IMPORTANT MESSAGE: CONSTRUCTION AT LA SENTINEL OFFICE: Due to unforeseen construction work, our office is temporarily closed. We are operating business off site and still accepting ads and classified ads. View Company Directory.
Supervisor Mark Ridley-ThomasOne week ago today, the Metro Board threw the Crenshaw community a curveball. After quickly deciding it could not afford to put the future Crenshaw-to-LAX light rail line underground for a one-mile segment through Park Mesa Heights, the Board could not commit to building a station in Leimert Park Village.
Several Board members also said a Leimert Park Village station was too costly. But some, notably Mayor Antonio Villaraigosa, knew there was tremendous popular support for the station, extending far beyond the Crenshaw community.
So the Mayor and the three Metro directors he appointed led a successful effort to support the Leimert Park Village station in principle – but without funding.
Rarely, since I entered public service, have I seen such widespread unity and commitment to a cause. However, that the Crenshaw line should have a stop in the heart of the African-American arts and business district is obvious to all of us who work, live, worship in the area or simply come to enjoy the village’s cultural offerings. Also, that the train would be safer underground then running down the middle of the street, from 48th to 49th streets, is equally apparent. That’s why more than 600 people attended the Metro Board meeting last week, filling both the hearing room and overflow rooms. Thousands more signed petitions, and every elected official representing the area urged Metro to do the right thing.
A majority of the Board quickly voted against undergrounding through Park Mesa Heights, saying it would be too expensive. The Leimert station, however, was a trickier proposition. While expressing strong support for the idea of a station in the village, the board – led by Director Richard Katz and Mayor Antonio Villaraigosa – declined to fund it.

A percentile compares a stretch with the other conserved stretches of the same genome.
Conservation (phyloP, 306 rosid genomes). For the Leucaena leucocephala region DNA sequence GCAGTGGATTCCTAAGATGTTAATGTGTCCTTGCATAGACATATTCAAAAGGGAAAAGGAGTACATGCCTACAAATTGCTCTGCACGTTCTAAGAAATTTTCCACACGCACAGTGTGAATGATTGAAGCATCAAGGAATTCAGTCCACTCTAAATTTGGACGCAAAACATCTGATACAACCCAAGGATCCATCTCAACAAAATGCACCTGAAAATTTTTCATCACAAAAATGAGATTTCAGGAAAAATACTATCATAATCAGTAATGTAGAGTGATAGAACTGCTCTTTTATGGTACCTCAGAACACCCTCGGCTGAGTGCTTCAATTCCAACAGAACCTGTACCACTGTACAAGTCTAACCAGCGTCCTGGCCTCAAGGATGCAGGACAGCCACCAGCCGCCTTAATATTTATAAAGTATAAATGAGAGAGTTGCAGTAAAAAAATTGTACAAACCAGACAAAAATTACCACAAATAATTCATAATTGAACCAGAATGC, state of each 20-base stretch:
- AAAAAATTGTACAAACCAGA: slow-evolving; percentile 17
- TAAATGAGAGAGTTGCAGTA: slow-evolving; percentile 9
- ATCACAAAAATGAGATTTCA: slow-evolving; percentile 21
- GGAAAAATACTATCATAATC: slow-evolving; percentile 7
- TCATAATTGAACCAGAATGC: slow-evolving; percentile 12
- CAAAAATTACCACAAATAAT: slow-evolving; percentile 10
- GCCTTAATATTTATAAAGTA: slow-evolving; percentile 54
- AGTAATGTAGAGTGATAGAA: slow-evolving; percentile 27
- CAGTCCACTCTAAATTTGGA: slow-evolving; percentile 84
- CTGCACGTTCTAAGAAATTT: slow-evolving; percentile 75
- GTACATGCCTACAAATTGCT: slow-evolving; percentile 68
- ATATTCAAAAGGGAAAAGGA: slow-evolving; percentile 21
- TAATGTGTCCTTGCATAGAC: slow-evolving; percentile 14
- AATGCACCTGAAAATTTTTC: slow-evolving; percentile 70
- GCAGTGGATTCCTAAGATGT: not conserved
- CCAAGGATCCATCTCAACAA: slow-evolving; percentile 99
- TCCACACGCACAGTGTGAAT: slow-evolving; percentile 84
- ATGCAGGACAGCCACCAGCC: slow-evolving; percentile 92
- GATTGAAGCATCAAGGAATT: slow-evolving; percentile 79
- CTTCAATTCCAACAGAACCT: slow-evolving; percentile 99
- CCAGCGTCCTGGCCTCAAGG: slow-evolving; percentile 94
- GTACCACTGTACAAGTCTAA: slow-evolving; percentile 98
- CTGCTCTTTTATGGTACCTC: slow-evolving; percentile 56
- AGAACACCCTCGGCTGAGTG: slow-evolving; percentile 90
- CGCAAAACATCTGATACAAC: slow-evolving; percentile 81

The board agreed to include a station as an option for potential contractors. Bidders will be asked to propose prices based on the entire 8.5-mile project with the Leimert station, without the Leimert station or with and unfinished “box” that would allow a station to be built at a later date. If neither of the two bids that include the station comes in under the $1.7-billion project cap, Metro officials will study the possibility of an above ground station at 48th Street.
Let’s decode this: essentially, many members of the Board were uncomfortable opposing the project— especially with so many of you sitting in the audience, facing them—So they nodded and said “yes” while their actions said “no?”
It leaves us with maybe…and more work to do.Leimert Park is an iconic cultural destination – it is our Olvera Street, our Mariachi Plaza, our Hollywood and Highland…and it deserves a train station. When we began this journey together, pushing for the train to stop in the village, the question I was most frequently asked was not “Why does the community want a station there?” but “Why was Leimert Park left out to begin with?”
So where to we go from here? Forward. The Metro Board has acknowledged that a station should be part of the Crenshaw-to-LAX project and now it’s our job to see that that happens. This struggle for accessible and appropriate transportation didn’t begin last week at the Board meeting or with my arrival as a County Supervisor. It spans generations. It was the dream of Mayor Tom Bradley, Congress members Julian Dixon and Diane Watson and Supervisor Yvonne Braithwaite Burke.
We thought the Metro vote last week would be decisive and it wasn’t – not for Leimert Park Village and not for Park Mesa Heights. What is clear however, is this: It’s not over.